A look back at the late Rob Burns’s plans for the famous Checkmate panel van
This story on Rob Burns’s Checkmate originally appeared in the January 2011 issue of Street Machine.
“I’m at a serious crossroads,” Rob Burns explained. “I own one of Australia’s most iconic custom panel vans but it needs a heap of work and I’m tempted to make some changes. What I’d really like to do is update the van but still have it recognisable as Checkmate.”
It’s a conundrum all right – you risk accusations of downright disrespect if you grossly alter a symbolic piece of automotive Australiana. But in Rob’s favour, Checkmate had already copped a number of changes before he bought it, so it’s popped its alterations cherry.
Checkmate was built by John Roach in the early 80s and won Australia’s Top Van in 1982. After retiring from the show scene, John sold the complete body shell and interior to the late Dave Fernance but kept the chassis and running gear to build a hot rod.
The two rivals form an unlikely partnership, combining Hooper’s experience with Ski’s fearlessness to plan a stunt that will cement the pair as legends in their field.
Dave dropped the body over the chassis and hot 202 from his own Holden van before eventually moving it on again.
“I fell in love with this van as a 12-year-old after seeing it in Custom Vans & Trucks at the ’87 Van Nats,” Rob said. “I bought it in 2006 and currently have it stripped to a bare chassis. Rust repairs are needed to the body, so it’s inevitable that it will need a repaint. I really love the look of the Burt Reynolds Edition ’77 Trans Am built by Year One and was hoping to build something influenced by that style.”
‘More is more’ was the formula for 1980s panel vans, as owners tried harder to keep ahead in the show stakes. Artist Aden Jacobi, who came up with the concept renderings for Rob’s version of Checkmate, cut his teeth drawing vans during the heady days of Van Wheels, so he knows a thing or two about the revered sinbins.
“They were definitely cool for the time but some were just totally overdone,” he admitted. “I do appreciate and support Rob’s commitment to retaining Checkmate’s identity and think this concept will give him the best of both worlds.
“A thorough spring clean is the best place to start body-wise, so I’ve removed all unnecessary scoops, bumps and add-ons without losing its custom van traits.”
The Trans Am front was moulded off an actual Pontiac by Gary Pockett, so the shape was already perfect, though Aden’s concept drawings have the indicators moved outwards to make better use of the vacant space and visually widen the front. The original twin headlamps and modified XW Falcon grilles have been replaced with modern one-piece lamps and mesh inserts. The L88 bonnet scoop has been pancaked slightly and fitted with a recessed grille at the rear to again break up the vacant space.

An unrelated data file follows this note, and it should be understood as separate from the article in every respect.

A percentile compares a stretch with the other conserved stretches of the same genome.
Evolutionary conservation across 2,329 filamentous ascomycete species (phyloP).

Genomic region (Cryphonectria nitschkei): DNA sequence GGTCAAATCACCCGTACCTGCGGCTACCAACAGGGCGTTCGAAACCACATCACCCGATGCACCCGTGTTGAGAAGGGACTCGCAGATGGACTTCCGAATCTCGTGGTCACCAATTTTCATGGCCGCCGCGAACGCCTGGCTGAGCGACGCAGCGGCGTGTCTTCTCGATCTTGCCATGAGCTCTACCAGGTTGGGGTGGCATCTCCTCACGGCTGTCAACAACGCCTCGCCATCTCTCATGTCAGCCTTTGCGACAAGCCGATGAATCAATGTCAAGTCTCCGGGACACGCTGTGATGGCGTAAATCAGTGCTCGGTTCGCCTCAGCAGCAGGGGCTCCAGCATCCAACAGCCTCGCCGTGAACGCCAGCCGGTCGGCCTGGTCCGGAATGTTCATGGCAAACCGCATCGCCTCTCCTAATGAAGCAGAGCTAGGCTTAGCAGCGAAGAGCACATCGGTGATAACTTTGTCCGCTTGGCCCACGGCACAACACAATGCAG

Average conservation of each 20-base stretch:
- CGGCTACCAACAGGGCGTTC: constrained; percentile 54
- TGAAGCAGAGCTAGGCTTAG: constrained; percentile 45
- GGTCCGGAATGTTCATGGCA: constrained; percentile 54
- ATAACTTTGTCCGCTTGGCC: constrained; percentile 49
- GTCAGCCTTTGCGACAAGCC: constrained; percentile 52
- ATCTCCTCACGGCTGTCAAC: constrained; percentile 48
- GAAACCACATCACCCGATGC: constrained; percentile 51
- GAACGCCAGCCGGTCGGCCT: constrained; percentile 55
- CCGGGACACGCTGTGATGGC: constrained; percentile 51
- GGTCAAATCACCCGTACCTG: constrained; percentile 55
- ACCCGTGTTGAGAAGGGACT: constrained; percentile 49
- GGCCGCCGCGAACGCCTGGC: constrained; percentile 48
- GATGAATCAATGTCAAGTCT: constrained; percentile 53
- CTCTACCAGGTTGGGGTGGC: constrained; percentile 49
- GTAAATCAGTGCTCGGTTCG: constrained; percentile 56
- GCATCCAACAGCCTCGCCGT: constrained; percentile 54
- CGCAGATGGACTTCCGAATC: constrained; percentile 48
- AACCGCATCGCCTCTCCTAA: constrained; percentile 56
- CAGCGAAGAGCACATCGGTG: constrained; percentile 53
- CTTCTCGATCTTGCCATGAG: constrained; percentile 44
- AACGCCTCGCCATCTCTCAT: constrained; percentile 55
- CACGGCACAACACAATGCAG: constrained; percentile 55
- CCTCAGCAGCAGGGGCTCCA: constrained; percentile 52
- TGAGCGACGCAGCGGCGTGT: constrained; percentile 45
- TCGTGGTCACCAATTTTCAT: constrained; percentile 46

The flush-fitting XD Falcon mirrors were probably super-cool back in ’81, but have been changed for smaller, more aerodynamic versions.
“I’ve recessed the originally protruding rear wheelarch scoops and mirrored this design as a replacement for the GTS front guard flutes,” Aden said. “The front spoiler and side skirts remain but I’ve incorporated sidepipes into the skirts as a way of including two custom van styling cues in one hit.”
And they look cool. The rear was a bone of contention for Aden, who felt the practice of fitting LTD tail-lamps sometimes spoils the proportions, so he added a full rear pan with a chin-style Trans Am bumper extension, and thinner-section tail-lights to tighten things up.
The one-piece tailgate remains but the tailgate and twin-bubble side windows have been replaced by flat one-piece bonded glass.
“The paint is the key to avoiding an identity crisis, so I retained the gold and bronze sprayed by Gary Pockett, but modified the graphics to improve the flow along the revamped bodylines,” Aden said.
“Stephen Pearson’s 1973 art piece Solar Offering will remain as the inspiration for the tailgate mural and is a key element in nailing some originality on the revamped rear.”
Wheels are big-inch billet versions of factory Trans Am snowflakes, with the original flared guards more than capable of holding some big rubber. In addition, a decent lowering job will update the 80s rake and give it a real ground-hugging profile.
“Checkmate ran a 350 Chev, Muncie and Jag diff in its prime, but I’m still undecided about engine options,” Rob said. “A twin-turbo 502 is the pipedream but I’ll more likely stick to a 350 Chev and Turbo 400, maybe an LS1 conversion. I did manage to track down and buy the original Jag diff, so that’d be cool to refit.”
The full van-porn diamond-tuft crushed velvet interior is in exceptionally good condition and will more than likely make a reappearance, albeit with the brown-striped wall replaced and some more modern electrical upgrades.
“The plan is to drive the balls off this thing and give it as much exposure as possible, so I really need it to look sharp and be reliable,” Rob said. “I miss driving it – I’d pull up at a servo and people would flock to it and say: ‘Wow! Is that really Checkmate? I loved this van as a kid.’
“Aden’s concept is the perfect mix between its original self and the Year One TA. Adding modern brakes, suspension and plenty of grunt will make it even more fun, and it’ll seriously turn heads being flogged around the track at Powercruise.”
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Street Machine is the bible of Aussie modified auto culture, celebrating wild muscle cars, customs and hot rods – and the incredible humans who create them.
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